Drift iPhone app defeats the purpose of the psychogeographical dérive

Drift iPhone app defeats the purpose of the psychogeographical dérive

Aug 16, 2012

Psychogeography, or the art and philosophy of strolling through an urban environment, letting the surroundings work on the mind and the mind in turn work on the surroundings, is quite appealing to a subculture of people. I, myself, am an avid psychogeographer. I suspect it derives from my love of Surrealism and such books as Louis Aragon’s “Paris Peasant,” Phillipe Soupault’s “Last Nights of Paris” and Andre Breton’s “Nadja.”

Charles Baudelaire was the prototypical psychogeographer, or as he would have called it “flâneur.”  However, it was the French Situationists, led essentially by Guy Debord, who defined and advanced the idea of psychogeography and the act of the dérive. They formulated the concept after encountering Ivan Chtcheglov’s “Formulary for a New Urbanism.”

Theirs was a politically subversive act. The idea being to reclaim the power of a city’s architecture from the status quo, and redefine it. A city is built with a sort of power imposition and the Situationists, like the Surrealists before them, hoped to disrupt it. They sought the ineffable in even the most commonplace, quotidian contours of Paris and elsewhere.

As Debord wrote in “Introduction to a Critique of Urban Geography” :

The sudden change of ambiance in a street within the space of a few meters; the evident division of a city into zones of distinct psychic atmospheres; the path of least resistance that is automatically followed in aimless strolls (and which has no relation to the physical contour of the terrain); the appealing or repelling character of certain places — these phenomena all seem to be neglected. In any case they are never envisaged as depending on causes that can be uncovered by careful analysis and turned to account. People are quite aware that some neighborhoods are gloomy and others pleasant. But they generally simply assume that elegant streets cause a feeling of satisfaction and that poor streets are depressing, and let it go at that. In fact, the variety of possible combinations of ambiences, analogous to the blending of pure chemicals in an infinite number of mixtures, gives rise to feelings as differentiated and complex as any other form of spectacle can evoke. The slightest demystified investigation reveals that the qualitatively or quantitatively different influences of diverse urban decors cannot be determined solely on the basis of the historical period or architectural style, much less on the basis of housing conditions.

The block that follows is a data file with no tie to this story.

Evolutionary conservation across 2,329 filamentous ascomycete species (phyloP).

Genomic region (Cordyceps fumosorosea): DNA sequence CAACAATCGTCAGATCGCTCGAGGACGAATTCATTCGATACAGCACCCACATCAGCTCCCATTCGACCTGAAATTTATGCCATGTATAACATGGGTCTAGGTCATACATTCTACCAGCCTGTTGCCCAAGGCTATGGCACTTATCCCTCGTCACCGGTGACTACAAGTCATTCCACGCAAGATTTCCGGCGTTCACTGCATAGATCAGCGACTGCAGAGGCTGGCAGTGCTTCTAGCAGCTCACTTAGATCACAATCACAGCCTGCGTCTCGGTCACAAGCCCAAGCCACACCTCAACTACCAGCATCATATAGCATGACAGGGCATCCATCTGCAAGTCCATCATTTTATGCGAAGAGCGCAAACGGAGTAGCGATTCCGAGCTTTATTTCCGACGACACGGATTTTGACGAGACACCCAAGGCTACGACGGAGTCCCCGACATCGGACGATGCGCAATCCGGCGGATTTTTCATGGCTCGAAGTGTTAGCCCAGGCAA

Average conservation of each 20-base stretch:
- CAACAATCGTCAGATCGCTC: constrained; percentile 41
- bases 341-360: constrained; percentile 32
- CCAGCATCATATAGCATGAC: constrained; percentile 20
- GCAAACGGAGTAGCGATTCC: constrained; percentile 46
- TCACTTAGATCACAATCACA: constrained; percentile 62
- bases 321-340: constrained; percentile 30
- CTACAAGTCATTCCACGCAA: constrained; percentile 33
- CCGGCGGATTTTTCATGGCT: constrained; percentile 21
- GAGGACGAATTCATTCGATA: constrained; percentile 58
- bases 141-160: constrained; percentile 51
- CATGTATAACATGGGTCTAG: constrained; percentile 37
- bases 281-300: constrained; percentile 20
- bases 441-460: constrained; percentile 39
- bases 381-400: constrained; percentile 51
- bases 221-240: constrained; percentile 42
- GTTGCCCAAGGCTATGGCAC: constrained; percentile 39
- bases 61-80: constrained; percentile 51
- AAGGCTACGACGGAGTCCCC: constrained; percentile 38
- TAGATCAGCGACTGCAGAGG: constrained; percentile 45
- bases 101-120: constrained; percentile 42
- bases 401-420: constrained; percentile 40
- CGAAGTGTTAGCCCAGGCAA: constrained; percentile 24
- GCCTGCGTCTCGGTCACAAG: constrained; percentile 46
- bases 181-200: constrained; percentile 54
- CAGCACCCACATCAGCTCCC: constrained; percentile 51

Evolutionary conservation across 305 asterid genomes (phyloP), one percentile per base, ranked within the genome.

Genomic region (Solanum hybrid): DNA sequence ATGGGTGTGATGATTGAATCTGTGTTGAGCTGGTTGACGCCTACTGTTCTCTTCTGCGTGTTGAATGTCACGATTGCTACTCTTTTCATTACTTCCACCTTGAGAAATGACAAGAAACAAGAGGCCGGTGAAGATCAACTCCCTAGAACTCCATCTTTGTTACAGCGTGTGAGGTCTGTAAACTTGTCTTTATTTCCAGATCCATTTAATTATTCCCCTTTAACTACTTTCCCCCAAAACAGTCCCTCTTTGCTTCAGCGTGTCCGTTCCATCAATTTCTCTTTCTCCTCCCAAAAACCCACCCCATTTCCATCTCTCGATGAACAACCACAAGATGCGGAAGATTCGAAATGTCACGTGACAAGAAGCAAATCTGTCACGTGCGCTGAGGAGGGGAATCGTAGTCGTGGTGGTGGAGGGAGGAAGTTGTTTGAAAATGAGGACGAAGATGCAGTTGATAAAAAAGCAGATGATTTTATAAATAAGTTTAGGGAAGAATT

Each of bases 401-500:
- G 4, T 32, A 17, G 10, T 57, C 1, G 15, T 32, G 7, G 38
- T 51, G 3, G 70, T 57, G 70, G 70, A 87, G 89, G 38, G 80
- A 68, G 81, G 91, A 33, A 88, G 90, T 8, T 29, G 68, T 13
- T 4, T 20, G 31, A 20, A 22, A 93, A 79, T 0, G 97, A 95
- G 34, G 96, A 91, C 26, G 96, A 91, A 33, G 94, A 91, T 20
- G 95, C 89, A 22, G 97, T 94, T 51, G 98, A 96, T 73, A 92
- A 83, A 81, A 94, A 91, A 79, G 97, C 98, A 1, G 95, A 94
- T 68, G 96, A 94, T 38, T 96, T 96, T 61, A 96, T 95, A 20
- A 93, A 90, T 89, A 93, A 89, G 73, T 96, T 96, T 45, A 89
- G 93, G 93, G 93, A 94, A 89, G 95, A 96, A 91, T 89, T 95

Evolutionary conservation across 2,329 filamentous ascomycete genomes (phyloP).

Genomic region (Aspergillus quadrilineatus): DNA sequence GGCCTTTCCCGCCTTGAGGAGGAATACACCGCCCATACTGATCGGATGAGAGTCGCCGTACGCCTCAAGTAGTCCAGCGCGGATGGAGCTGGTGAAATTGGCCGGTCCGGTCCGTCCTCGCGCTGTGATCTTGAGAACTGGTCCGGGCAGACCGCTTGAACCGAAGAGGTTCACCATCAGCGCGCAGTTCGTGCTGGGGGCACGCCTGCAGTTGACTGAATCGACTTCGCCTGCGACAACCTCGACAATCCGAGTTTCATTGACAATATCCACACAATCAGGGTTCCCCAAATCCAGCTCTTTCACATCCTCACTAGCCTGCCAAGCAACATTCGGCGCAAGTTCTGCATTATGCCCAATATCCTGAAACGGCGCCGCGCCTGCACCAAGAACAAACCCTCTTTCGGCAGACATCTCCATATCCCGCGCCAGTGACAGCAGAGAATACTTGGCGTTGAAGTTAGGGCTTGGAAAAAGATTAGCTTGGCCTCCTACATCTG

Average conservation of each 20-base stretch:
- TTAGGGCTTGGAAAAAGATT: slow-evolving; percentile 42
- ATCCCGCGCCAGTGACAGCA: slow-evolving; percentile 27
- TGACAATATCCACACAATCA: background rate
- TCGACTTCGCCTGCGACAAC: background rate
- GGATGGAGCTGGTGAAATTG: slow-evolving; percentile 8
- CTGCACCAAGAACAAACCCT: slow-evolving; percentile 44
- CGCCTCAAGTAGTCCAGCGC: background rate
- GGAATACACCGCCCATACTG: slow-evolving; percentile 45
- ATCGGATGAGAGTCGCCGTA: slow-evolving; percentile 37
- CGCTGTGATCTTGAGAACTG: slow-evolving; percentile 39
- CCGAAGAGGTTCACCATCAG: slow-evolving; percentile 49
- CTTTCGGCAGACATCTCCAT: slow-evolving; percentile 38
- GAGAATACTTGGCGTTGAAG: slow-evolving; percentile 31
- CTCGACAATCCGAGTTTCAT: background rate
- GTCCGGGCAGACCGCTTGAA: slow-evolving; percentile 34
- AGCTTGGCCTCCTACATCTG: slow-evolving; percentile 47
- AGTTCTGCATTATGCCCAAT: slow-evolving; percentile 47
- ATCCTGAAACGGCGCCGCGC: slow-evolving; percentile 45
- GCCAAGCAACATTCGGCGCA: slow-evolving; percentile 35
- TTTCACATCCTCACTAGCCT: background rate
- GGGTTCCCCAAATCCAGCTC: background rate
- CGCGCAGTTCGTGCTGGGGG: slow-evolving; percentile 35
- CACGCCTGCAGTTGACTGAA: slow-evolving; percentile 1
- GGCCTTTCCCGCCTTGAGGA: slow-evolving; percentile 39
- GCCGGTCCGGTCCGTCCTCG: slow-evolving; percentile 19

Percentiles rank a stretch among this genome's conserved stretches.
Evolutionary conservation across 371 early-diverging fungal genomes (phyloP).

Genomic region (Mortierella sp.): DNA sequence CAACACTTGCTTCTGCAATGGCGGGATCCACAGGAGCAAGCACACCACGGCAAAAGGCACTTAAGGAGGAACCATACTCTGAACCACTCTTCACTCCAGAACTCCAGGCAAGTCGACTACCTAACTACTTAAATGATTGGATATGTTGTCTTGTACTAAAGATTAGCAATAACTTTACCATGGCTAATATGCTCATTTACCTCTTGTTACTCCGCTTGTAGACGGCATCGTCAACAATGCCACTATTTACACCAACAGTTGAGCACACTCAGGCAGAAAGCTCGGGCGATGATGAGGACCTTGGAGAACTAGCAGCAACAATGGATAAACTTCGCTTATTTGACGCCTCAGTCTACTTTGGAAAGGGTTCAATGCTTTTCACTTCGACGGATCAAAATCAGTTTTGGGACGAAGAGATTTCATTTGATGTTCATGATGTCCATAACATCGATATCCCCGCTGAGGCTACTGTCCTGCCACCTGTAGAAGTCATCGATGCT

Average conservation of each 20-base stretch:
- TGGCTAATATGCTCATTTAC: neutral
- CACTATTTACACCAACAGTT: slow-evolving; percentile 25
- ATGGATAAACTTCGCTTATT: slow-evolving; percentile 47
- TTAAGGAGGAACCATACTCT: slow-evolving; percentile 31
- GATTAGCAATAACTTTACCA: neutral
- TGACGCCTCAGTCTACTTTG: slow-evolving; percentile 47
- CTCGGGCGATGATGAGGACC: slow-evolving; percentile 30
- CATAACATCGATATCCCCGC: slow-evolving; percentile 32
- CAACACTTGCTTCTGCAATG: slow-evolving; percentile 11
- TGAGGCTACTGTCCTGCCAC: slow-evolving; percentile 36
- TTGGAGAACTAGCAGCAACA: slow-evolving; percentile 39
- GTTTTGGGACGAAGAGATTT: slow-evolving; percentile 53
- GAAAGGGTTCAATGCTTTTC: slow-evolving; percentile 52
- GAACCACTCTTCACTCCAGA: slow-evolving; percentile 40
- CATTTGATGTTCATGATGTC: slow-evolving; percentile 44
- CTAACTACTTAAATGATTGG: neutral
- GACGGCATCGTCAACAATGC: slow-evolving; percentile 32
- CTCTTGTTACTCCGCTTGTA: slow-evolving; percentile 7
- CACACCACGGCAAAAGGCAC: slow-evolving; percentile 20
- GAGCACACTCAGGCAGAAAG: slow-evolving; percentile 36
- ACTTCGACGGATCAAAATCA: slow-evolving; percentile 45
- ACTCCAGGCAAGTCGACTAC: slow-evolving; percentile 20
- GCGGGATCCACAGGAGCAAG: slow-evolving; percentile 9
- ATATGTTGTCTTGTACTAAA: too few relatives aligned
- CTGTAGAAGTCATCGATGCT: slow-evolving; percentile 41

Naturally, the concept lends itself quite readily to fiction, influencing everything from Alan Moore’s “From Hell” to, my mind, William S. Burroughs and Thomas Pynchon’s fiction. Read Jean Baudrillard and you’ll also get a sense of the psychogeographic in the simulated reality we occupy. While Baudrillard only seemed to comment on the power imposed by simulated reality (billboards, symbols, video, text, etc.), the Situationists prescribed the cure to making the city, even if done in Dada-like jest, yours.

drift app1 Drift iPhone app defeats the purpose of the psychogeographical dérive

 

And so while Broken City Lab’s new iPhone app, appropriately named Drift, is an interesting idea that makes unique use of a smartphone’s GPS technology, it is ultimately misguided. Drift provides its users with a step-by-step process, in which they walk a few blocks, look for something like “an interesting shadow” and then take a picture of it.

The whole point of going on a dérive or drift is to discover what an environment means to you—to subvert an imposed reality. To stare down at an iPhone and allow it to control the drift is a pointless exercise. It’s not psychogeography, it’s a form of guided tour. And guided tours suck. That is not to say that Drift sucks, but I think readers will get the point.

Yes, one can learn something from the Drift app, but it’s a lazy form of learning. It’s a diluted form of psychogeography. The complete antithesis of psychogeography’s aims. The commodification of its anarchist potential.

Now, if Drift introduces more people to psychogeography and the dérive, then so be it. It seems perfectly likely that it will. And the world could always use some more drifting urban dreamers. For that potential, Broken City Lab should be applauded.

Hopefully Drift’s users will eventually ditch their iPhones and undertake their very own unique urban perambulations.

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